Article  Google Scholar 

  59. 59

    Percival K. Biological analogy in the study of languages before the advent of comparative grammar In: Hoenigswald HM, editor. Biological Metaphor and Cladistic Classification: An Interdisciplinary Perspective. Philadelphia: University of Pennsylvania Press: 1987. p. 3–38.

    Google Scholar 

  60. 60

    Schleicher A. Zur Vergleichenden Sprachengeschichte [On Comparative Language History]. Bonn: König; 1848.

    Google Scholar 

  61. 61

    Pagel M. Human language as a culturally transmitted replicator. Nat Rev Genet. 2009; 10:405–15.

    CAS  PubMed  Google Scholar 

  62. 62

    van Driem G. Language as organism: A brief introduction to the Leiden theory of language evolution In: Lin Yc, Hsu Fm, Lee Cc, Sun JTS, Yang Hf, Ho D, editors. Studies on Sino-Tibetan Languages. Taipei: Academia Sinica: 2004. p. 1–9.

    Google Scholar 

  63. 63

    Mufwene SS. The Ecology of Language Evolution. Cambridge: Cambridge University Press; 2001.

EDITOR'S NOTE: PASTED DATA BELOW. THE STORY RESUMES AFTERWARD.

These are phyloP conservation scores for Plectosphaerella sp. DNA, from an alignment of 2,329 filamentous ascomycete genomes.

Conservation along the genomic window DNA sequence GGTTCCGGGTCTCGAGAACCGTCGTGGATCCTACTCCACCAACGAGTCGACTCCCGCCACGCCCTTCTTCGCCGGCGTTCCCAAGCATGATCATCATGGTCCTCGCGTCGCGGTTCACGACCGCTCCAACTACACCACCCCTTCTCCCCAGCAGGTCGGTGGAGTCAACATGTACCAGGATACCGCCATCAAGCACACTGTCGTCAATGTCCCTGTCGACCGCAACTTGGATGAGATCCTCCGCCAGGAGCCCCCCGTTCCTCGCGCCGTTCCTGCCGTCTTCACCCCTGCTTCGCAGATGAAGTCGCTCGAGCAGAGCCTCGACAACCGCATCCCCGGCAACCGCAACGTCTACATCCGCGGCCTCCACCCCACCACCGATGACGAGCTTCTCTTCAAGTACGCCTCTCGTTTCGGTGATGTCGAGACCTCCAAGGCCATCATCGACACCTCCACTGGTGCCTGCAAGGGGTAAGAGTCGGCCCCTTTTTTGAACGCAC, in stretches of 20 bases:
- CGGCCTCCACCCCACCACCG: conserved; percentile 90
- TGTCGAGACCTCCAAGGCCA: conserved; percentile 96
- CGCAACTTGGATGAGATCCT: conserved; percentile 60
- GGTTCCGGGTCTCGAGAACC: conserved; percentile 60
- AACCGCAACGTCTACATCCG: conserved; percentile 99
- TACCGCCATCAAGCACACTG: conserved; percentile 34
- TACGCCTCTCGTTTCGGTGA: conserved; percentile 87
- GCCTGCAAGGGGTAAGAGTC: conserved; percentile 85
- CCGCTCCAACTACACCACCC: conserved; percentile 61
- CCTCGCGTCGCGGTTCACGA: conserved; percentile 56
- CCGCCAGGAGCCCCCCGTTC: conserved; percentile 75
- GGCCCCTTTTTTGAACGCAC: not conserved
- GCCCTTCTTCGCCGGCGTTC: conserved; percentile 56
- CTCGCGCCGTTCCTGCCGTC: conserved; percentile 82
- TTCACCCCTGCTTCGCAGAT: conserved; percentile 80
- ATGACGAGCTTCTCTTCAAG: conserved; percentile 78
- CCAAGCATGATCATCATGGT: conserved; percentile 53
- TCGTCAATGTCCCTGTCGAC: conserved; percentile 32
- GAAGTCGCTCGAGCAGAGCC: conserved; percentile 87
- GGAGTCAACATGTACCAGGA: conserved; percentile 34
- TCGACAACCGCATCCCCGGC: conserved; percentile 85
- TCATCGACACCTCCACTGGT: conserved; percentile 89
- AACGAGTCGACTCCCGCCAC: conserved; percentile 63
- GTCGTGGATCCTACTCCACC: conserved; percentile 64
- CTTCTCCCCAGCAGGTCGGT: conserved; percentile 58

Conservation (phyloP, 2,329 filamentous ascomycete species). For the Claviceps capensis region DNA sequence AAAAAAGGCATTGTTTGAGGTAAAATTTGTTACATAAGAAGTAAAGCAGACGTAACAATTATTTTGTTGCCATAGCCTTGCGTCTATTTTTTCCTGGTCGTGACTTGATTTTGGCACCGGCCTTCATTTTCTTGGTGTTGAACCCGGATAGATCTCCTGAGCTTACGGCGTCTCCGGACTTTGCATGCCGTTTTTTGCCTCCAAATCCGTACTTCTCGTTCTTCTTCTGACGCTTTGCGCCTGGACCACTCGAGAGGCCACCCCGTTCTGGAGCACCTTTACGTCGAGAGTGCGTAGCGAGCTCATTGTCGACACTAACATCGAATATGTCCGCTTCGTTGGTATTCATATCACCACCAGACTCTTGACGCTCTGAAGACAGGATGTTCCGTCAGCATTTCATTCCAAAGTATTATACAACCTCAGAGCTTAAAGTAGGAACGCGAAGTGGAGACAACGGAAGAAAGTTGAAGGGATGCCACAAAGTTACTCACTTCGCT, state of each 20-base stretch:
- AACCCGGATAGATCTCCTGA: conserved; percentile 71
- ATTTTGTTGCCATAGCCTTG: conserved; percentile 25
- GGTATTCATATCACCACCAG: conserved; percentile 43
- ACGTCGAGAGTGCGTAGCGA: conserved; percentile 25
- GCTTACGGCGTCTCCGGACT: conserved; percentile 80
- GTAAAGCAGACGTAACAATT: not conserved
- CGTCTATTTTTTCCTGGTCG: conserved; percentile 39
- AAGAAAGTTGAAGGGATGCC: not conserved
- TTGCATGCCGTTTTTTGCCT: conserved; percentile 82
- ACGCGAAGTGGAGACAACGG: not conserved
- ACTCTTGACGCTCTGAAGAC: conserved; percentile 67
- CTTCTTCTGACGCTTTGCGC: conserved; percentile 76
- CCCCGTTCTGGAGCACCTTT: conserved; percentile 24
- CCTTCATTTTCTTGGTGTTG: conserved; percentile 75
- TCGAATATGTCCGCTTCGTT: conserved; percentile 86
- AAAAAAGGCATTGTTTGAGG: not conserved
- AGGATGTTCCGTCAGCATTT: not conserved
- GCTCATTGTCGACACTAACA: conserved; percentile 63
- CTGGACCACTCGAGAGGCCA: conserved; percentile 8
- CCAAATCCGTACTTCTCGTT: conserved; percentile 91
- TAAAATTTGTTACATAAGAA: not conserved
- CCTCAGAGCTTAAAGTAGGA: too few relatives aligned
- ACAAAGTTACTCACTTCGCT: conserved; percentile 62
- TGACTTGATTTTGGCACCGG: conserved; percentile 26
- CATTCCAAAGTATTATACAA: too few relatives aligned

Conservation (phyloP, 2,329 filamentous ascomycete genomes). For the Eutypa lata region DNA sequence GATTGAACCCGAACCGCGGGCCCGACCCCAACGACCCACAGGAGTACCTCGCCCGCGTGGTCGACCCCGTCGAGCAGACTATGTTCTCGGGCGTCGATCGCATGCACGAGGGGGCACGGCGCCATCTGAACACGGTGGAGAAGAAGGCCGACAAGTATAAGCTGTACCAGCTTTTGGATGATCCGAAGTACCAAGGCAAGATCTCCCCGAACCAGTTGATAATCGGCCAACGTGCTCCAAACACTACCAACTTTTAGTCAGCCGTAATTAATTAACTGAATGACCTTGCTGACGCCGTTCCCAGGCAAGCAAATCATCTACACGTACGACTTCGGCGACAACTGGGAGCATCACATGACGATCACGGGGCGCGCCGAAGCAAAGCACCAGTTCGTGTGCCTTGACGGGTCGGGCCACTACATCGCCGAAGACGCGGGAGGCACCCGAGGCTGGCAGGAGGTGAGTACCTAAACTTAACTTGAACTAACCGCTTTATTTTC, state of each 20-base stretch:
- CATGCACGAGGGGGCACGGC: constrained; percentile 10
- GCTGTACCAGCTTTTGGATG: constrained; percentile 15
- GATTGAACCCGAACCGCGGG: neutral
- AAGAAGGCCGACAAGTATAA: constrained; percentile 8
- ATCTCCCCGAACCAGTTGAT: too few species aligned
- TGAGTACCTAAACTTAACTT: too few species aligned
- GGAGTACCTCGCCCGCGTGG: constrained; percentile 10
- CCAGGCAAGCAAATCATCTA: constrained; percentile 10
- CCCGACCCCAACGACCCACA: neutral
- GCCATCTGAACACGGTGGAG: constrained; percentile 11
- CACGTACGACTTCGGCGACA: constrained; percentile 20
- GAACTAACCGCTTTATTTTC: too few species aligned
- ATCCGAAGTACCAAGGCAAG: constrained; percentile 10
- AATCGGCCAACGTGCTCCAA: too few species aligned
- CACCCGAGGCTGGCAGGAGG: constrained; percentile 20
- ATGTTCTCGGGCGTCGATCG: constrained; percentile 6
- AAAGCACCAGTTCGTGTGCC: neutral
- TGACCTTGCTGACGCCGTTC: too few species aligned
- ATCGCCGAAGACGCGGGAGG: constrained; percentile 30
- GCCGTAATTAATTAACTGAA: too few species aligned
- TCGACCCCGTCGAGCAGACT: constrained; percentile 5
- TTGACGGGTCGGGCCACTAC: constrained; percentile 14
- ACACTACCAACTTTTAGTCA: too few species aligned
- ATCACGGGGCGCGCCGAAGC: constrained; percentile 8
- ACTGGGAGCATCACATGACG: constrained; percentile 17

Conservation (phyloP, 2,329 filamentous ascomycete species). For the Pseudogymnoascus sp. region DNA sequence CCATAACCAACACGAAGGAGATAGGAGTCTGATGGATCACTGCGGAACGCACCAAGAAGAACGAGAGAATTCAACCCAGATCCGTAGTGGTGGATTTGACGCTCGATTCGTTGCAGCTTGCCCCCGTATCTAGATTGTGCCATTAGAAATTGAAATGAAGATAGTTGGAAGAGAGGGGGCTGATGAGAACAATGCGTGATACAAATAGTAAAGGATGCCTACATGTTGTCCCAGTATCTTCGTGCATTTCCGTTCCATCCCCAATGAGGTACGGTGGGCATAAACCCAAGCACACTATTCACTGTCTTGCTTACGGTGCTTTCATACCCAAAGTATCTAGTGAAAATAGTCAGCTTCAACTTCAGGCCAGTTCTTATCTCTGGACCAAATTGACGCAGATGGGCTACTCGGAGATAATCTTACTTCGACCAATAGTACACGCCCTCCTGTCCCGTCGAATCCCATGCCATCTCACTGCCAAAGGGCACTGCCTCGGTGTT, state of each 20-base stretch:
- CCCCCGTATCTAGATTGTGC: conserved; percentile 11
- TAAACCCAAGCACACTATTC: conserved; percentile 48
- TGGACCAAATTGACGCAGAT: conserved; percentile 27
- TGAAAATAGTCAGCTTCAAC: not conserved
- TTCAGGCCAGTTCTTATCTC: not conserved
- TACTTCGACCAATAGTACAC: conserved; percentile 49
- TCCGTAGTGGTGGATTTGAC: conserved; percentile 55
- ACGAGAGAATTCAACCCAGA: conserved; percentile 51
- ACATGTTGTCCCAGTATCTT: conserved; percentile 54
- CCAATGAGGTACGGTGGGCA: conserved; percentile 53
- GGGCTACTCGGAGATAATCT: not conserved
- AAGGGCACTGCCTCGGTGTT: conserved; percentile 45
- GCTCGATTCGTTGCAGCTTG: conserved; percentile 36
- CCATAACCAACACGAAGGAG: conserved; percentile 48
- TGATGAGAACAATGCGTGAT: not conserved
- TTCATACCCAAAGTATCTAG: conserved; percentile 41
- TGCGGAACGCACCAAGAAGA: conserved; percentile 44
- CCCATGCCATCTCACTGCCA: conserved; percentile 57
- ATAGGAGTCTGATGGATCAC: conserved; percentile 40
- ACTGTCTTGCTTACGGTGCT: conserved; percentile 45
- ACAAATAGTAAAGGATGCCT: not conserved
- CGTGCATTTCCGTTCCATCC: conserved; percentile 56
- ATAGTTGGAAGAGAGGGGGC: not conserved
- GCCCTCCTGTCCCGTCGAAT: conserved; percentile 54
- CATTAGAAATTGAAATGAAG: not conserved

Book  Google Scholar 

  64. 64

    Zwick M. Some analogies of hierarchical order in biology and linguistics In: Klir G, editor. Applied General Systems Research: Recent Developments & Trends. New York: Plenum Press: 1978. p. 521–9.

    Google Scholar 

  65. 65

    Enguix GB, Jiménez-López MD. Natural language and the genetic code: From the semiotic analogy to biolinguistics. In: Proceedings of the 10th World Congress of the International Association for Semiotic Studies (IASS/AIS). La Coruña: Association of Semiotic Studies: 2012. p. 771–80.

    Google Scholar 

  66. 66

    Jakobson R, Vol. 2. Rapports Internes et Externes du Langage [Internal and External Relations of Language]. Paris: Les Éditions de Minuit; 1973.

    Google Scholar 

  67. 67

    Hruschka DJ, Branford S, Smith ED, Wilkins J, Meade A, Pagel M, Bhattacharya T. Detecting regular sound changes in linguistics as events of concerted evolution. Curr Biol. 2015; 25(1):1–9.

    CAS  PubMed  PubMed Central  Article  Google Scholar 

  68. 68

    Atkinson QD, Gray RD. Curious parallels and curious connections: Phylogenetic thinking in biology and historical linguistics. Syst Biol. 2005; 54(4):513–26.

    PubMed  Article  Google Scholar